Student Life

Creating together

How I learned the term ‘agile’

My first memory of the word ‘agile’ was not in a classroom; rather it was while listening to football commentary of the English Premier League!

One of the commentators described David de Gea as an ‘agile’ goalkeeper – yes, I have been an ardent fan of Manchester United (‘Man Utd’) for the past two decades! – and I came to understand agile as meaning pace and swiftness. His agile style has been compared with Edwin Van der Saar’s more ‘traditional’ style (an older but wise Man Utd goalkeeper with a highly successful track record and career).

Different styles – but both achieved results. The same can also be said when it comes to project management.

A paradigm shift in thinking

Prior to starting my MBA at Newcastle University Business School, I worked on more than 10 large scale infrastructure projects. During this time, I was largely exposed to traditional project management. Although this management style inherently served its purpose, it was highly rigid and hierarchical in nature. This rigidity created a sense of antagonism for me towards project management.

Therefore, although I knew that my MBA course included a module on Project Management, I was not initially thrilled about starting this, due to my previous experience. However as the module progressed, I learnt that project management is not all about traditional project management! This understanding in itself created a sense of deep relief, and furthermore, I learned that project management is not all about hierarchy either, breaking one more personal notion.

Agile project management

The agile style of project management is fundamentally built on an iterative process, unlike traditional project management where the highly rigid process means any modifications or alterations require a separate process.

Because of these fundamental differences, agile provides several advantages in project execution:

  • The agile approach is quick to adapt to change. In agile project management, the assumption is that project requirements can be developed during the project execution which is again radically different from the traditional approach.
  • The most interesting feature of agile is that it takes a collaborative approach with the client, unlike the traditional approach where the client is more confined to the review process. This is very beneficial to the client who is always well informed and remains in close contact with the project, meaning that client satisfaction will be largely positive.
  • Since it is an iterative process allowing a lot of changes in the project execution, agile inherently reduces the cost arising from risks or radical changes proposed by the client, after completion of a milestone in a traditionally managed project.
  • On the whole, agile project management can be aligned under several methodologies including Scrum, SAFe and Kanban (the prominent ones deployed across industries) and many more. In contrast, traditional project management is always based on the project life cycle parameters in a very structured and methodical manner.

Is agile the future?

My hands-on experience of traditional project management, combined with my relatively new interest and learning from the MBA programme on Agile Project Management, made me curious to delve into and learn more about the application of agile in a more traditional industry (construction).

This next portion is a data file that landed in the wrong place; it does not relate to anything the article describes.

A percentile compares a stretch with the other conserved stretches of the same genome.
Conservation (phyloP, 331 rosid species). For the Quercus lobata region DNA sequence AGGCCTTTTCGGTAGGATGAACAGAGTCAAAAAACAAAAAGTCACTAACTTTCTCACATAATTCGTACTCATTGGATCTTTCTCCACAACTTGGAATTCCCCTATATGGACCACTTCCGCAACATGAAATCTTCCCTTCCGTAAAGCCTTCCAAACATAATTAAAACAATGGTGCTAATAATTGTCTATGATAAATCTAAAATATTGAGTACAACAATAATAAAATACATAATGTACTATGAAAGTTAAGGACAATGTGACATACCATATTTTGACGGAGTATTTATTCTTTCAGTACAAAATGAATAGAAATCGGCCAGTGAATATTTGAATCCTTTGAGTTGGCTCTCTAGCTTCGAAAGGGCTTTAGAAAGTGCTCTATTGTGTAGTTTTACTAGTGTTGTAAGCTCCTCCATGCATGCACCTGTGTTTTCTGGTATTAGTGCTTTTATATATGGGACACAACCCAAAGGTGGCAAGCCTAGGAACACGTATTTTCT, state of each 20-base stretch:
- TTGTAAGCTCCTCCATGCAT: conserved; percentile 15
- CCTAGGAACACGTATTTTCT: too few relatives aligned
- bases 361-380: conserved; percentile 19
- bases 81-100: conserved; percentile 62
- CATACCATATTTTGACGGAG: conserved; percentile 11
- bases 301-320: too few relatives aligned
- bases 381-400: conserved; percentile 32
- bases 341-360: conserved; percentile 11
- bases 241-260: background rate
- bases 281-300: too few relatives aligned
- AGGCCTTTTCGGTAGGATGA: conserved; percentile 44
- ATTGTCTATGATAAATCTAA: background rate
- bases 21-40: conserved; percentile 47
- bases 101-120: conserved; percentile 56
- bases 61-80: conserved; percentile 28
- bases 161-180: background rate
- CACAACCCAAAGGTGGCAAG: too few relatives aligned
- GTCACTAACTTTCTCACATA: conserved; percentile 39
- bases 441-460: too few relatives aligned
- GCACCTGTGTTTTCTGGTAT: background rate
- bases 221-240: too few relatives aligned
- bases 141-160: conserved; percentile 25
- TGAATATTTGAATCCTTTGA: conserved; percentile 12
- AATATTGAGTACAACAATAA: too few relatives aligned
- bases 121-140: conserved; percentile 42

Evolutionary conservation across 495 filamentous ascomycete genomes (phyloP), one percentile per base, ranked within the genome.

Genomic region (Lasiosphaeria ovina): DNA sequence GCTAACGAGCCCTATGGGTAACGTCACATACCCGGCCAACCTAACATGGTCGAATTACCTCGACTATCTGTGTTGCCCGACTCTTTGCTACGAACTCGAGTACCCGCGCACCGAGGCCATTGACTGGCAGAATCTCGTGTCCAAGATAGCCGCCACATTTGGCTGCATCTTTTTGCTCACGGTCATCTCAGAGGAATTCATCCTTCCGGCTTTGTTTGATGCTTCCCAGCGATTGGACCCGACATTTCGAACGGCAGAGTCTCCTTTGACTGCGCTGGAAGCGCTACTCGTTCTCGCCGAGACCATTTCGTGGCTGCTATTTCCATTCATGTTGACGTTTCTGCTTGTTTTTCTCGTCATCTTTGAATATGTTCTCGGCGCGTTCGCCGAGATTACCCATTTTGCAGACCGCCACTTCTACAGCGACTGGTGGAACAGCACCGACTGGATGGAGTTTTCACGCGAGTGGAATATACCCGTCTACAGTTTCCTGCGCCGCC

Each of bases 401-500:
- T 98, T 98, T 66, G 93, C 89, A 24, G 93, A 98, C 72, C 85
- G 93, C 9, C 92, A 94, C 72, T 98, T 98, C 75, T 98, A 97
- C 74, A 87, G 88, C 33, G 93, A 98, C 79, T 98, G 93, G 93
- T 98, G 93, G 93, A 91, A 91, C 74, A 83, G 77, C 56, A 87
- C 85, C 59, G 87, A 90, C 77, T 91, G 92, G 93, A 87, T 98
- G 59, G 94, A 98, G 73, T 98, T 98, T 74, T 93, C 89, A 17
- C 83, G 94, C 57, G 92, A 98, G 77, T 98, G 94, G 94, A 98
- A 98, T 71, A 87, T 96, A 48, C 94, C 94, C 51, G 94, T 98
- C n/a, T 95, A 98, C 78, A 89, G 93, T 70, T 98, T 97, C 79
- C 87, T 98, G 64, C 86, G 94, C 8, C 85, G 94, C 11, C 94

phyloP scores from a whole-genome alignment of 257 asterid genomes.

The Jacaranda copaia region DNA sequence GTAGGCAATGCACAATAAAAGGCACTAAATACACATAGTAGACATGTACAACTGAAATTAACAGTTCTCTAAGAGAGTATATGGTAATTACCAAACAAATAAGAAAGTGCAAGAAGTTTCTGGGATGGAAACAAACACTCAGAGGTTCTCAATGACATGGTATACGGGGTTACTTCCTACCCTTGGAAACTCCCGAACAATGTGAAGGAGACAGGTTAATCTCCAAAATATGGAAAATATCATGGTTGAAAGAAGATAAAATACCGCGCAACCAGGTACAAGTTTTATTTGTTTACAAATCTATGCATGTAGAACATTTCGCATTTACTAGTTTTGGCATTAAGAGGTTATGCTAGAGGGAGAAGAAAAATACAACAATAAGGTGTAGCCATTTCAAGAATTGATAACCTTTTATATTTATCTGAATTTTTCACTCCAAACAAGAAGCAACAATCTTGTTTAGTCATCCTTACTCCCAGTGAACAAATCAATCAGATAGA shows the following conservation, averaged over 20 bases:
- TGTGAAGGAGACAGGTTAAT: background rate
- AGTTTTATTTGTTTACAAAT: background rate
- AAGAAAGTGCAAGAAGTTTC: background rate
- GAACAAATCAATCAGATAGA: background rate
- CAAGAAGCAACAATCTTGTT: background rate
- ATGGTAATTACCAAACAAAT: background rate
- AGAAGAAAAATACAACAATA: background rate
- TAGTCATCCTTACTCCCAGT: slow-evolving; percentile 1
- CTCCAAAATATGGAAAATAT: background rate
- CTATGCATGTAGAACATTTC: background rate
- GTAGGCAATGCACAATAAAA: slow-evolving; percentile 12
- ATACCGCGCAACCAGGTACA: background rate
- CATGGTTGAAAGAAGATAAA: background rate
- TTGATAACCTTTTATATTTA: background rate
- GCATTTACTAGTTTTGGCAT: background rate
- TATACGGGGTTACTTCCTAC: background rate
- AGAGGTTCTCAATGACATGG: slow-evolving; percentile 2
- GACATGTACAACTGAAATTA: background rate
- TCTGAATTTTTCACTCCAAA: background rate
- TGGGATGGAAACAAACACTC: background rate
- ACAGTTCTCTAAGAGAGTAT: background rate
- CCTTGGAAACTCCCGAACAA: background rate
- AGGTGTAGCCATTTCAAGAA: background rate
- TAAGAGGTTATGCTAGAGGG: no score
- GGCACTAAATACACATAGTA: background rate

As my research went deeper, I learned that agile might not fit well into all types of industry. For example, the construction industry predominantly works on the concept of cycle time. In other words, it focuses on the time required to complete tasks, for example, the time required to construct a slab or pier.

Agile project management, on the other hand, is very much open to change. This approach, in a construction project for example, might only delay the cycle time as any change in sequence will not move towards a positive gradient i.e. the defined project completion.

Therefore rather than reducing costs, it would inherently increase the cost if constant iterations and changes were allowed since most of the construction sequence is standardised. In addition, if constant changes were allowed, this would create an issue in governance (with most stakeholders being Government bodies.

Furthermore, large construction projects are fundamentally risky in nature, whereas in agile management, the approach towards risk is largely embedded, thereby the chances of not capturing the exact impact of risk could be fatal.

Is agile always the best approach? 

On the whole, the project management approach taken depends a range of factors including requirements, costs and timescale.

We can use the goalkeepers as an analogy, with Van der Saar representing the traditional approach, and de Gea the agile approach:

  • It is evident that de Gea’s agile approach between the goalposts, while effective, is not always better (for example, Man Utd lost the Europa League 2021 in the shootout and hasn’t won any major shootouts with de Gea).
  • In contrast, Van der Saar’s more traditional and experienced approach enabled Man Utd to win trophies (11 straight clean sheets with 1032 minutes without conceding a goal) and the Champions League 2008 in the shootout.

Eventually, my question on agility as THE parameter for a goalkeeper was answered: not always!

Similarly, agile project management is not always the most pertinent approach: rather, several factors should be analysed before deploying the framework for management. Agile might not work in all projects and industries – the most obvious subjective description being “it depends”. However, it can be referred to, or applied to certain areas of the project

Read more of my MBA Perspectives

Leave a Reply

Your email address will not be published. Required fields are marked *